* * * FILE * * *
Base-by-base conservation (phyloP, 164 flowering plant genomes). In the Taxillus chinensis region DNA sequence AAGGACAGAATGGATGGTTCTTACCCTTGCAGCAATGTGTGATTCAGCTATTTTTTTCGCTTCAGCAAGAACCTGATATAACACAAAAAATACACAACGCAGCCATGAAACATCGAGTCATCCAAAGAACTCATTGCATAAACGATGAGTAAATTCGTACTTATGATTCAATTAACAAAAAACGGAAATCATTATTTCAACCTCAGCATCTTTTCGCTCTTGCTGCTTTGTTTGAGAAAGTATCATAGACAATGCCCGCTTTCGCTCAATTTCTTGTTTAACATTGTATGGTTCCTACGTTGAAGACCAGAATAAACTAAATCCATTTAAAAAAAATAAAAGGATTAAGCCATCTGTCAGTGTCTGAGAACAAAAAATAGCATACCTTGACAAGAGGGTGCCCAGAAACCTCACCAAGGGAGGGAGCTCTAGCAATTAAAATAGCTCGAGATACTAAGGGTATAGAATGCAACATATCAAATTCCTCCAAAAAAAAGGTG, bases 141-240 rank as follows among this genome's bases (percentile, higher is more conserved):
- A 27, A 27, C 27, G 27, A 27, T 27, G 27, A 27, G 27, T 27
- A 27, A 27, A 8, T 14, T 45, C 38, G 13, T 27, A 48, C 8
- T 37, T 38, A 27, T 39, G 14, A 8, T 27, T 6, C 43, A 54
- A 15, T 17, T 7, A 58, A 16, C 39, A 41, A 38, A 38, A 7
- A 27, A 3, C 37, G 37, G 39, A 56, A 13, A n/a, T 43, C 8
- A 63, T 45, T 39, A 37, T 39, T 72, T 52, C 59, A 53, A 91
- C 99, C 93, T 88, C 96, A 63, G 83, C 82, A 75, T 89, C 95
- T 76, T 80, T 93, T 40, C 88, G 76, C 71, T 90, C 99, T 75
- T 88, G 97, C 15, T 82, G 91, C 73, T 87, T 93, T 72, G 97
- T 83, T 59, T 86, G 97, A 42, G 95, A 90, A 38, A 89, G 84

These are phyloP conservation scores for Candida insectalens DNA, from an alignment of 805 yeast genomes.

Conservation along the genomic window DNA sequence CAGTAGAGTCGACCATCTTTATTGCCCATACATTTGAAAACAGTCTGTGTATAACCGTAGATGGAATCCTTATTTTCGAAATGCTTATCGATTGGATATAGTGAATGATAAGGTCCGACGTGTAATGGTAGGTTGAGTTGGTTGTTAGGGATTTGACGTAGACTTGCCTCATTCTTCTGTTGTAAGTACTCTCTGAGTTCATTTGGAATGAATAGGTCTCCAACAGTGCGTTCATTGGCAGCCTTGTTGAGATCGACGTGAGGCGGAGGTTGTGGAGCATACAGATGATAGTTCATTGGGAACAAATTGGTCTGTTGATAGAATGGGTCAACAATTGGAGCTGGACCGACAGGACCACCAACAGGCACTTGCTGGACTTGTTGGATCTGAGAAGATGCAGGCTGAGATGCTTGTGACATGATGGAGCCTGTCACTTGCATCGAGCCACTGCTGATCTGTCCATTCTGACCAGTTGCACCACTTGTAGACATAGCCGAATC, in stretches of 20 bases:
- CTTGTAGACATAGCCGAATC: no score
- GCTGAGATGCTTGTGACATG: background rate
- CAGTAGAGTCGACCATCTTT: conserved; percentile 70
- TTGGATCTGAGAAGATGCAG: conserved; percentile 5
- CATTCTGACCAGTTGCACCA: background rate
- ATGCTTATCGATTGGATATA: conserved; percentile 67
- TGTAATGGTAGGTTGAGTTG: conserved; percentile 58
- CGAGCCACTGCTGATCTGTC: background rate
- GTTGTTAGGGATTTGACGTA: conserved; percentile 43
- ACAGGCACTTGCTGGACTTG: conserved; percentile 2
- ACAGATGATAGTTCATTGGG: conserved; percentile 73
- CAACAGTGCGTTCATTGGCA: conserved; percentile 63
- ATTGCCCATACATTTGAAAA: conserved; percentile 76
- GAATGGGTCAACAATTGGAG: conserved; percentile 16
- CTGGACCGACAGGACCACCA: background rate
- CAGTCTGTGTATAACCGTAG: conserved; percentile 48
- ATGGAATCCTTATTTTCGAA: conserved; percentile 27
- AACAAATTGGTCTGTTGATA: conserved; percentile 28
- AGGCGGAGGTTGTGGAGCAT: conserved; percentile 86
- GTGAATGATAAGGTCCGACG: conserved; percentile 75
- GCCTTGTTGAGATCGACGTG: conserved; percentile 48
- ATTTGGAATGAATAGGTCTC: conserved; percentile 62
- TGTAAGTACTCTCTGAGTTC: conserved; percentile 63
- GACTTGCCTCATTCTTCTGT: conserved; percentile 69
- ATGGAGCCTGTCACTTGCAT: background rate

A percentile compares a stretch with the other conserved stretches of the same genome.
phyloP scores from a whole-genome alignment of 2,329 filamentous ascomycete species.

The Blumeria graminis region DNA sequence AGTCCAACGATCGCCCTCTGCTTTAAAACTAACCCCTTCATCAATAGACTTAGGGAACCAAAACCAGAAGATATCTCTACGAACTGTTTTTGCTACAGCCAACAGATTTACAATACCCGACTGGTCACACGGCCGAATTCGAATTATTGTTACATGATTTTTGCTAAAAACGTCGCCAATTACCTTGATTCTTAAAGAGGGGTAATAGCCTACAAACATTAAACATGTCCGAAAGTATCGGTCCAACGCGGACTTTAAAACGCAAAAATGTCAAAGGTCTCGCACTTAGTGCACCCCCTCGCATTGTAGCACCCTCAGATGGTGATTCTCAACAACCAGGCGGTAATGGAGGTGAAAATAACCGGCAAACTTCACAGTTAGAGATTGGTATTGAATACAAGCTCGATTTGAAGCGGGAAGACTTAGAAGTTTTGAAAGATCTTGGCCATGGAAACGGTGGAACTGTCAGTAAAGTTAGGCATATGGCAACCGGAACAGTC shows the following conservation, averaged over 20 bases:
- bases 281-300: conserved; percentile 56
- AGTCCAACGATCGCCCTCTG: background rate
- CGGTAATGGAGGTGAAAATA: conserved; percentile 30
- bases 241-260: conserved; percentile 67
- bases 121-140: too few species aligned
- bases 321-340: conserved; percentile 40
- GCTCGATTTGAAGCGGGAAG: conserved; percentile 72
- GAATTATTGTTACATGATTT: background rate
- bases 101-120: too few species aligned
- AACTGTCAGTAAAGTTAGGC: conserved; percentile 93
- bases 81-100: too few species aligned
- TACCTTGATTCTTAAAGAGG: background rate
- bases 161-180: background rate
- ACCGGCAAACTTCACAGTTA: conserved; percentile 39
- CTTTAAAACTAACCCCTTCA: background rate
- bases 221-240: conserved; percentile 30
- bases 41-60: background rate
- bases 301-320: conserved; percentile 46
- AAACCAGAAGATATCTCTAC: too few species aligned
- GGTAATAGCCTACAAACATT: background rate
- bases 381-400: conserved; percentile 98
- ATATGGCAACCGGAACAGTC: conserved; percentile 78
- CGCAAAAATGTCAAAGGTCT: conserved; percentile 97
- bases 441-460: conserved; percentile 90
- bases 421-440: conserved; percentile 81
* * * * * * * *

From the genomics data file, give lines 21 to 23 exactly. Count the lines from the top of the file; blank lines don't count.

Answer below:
- CGAGCCACTGCTGATCTGTC: background rate
- GTTGTTAGGGATTTGACGTA: conserved; percentile 43
- ACAGGCACTTGCTGGACTTG: conserved; percentile 2